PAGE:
The Central Bank of Nigeria (CBN) has finally removed the foreign exchange restrictions it imposed on the importation of 43 commodities, including rice, cement, and various building supplies.
According to Anaedoonline.ng, the apex bank declared in a statement signed by the bank’s director of corporate communications, Dr Isa AbdulMumin, that a substantial adjustment in the foreign exchange market policy has been made.
It should be noted that importers of certain commodities were prohibited from obtaining foreign currency, as stated in the 2015 Circular TED/FEFPC/GEN/O1/010 and its addendums.
However, under the new regulation, importers of such commodities are now permitted to purchase foreign currency in the Nigerian Foreign Exchange Market.
The items include Rice, cement, Margarine, Palm kernel, palm oil products and vegetable oils, meat and processed meat products and vegetables and processed vegetable products.
Others are: poultry and processed poultry products, tinned fish in sauce (Geisha)/sardines, cold rolled steel sheets, galvanized steel sheets, roofing sheets, wheelbarrows, head pans, metal boxes and containers, Enamelware, Steel drums, Steel pipes, Wire rods (deformed and not deformed), Iron rods and reinforcing bars.
Also included on the list were: Wire mesh, Steel nails, Security and razor fencing and poles, Wood particle boards and panels, Wood fiberboards and panels, Plywood boards and panels, Wooden doors, Toothpicks, Glass and glassware, Kitchen utensils, Tableware, Tiles-vitrified and ceramic.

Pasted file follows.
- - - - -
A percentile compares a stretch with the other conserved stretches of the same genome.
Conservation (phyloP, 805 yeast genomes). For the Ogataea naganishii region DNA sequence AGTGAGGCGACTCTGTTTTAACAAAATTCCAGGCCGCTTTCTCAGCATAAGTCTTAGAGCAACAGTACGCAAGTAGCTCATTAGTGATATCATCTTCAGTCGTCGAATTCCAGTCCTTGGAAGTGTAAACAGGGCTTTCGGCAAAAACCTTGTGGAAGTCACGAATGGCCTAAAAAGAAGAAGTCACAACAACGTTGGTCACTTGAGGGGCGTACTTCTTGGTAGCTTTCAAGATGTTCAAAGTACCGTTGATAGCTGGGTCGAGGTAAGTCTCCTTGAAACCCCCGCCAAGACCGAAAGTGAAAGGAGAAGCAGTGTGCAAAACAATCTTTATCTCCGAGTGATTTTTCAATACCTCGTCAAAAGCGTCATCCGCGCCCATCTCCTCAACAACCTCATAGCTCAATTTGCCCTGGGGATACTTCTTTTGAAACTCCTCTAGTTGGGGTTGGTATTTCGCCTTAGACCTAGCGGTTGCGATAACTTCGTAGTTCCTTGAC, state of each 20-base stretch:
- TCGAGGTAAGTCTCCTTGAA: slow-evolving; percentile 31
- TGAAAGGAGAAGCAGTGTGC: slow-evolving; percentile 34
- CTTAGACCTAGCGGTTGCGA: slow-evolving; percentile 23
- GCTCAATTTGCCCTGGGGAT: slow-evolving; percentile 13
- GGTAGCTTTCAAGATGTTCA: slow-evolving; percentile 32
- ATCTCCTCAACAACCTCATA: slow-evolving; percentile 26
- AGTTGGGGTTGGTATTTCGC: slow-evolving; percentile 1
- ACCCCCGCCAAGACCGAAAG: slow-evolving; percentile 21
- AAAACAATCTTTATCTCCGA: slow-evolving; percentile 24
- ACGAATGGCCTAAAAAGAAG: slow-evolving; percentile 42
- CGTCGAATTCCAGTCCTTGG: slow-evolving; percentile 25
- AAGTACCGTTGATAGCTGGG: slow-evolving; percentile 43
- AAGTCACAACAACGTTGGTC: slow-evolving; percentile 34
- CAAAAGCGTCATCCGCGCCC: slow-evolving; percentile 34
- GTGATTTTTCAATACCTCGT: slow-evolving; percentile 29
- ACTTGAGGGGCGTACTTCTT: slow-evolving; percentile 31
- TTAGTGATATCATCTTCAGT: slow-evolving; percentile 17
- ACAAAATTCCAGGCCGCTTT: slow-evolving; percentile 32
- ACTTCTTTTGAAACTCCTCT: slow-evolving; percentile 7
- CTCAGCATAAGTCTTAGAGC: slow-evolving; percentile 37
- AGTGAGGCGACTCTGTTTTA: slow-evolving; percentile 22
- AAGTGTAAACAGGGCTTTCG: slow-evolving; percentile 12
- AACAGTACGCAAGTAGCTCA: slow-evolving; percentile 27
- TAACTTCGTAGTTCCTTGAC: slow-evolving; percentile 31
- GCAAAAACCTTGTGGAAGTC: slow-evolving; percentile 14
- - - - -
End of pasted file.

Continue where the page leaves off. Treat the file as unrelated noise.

Textiles, Woven fabrics, Clothes, Plastic and rubber products, polypropylene granules, cellophane wrappers and bags, Soap and cosmetics, Tomatoes/tomato pastes, Eurobond/foreign currency bond/ share purchases, Piston crowns, Ball bearings, High voltage cables, Transformers/switch gears and Gas cylinders.
However, the CBN added in the recently issued statement that it is putting plans in place to address the ongoing backlog of foreign exchange operations.
AbdulMumin submitted that “The CBN reiterates that the prevailing Foreign Exchange (FX) rates should be referenced from platforms such as the CBN website, FMDQ, and other recognised or appointed trading systems to promote price discovery, transparency, and credibility in the FX rates.
”As part of its responsibility to ensure price stability, the CBN will boost liquidity in the Nigerian Foreign Exchange Market by interventions from time to time. As market liquidity improves, these CBN interventions will gradually decrease.
“Importers of all the 43 items previously restricted by the 2015 Circular referenced TED/FEFPC/GEN/O1/010 and its addendums are now allowed to purchase foreign exchange in the Nigerian Foreign Exchange Market.
“The CBN is committed to accelerating efforts to clear the FX backlog with existing participants and will continue dialogue with stakeholders to address the issue.”
One of the CBN’s objectives is to create a single foreign exchange market. This goal is being worked on in consultation with market participants. The preceding should guide participants and the broader public.
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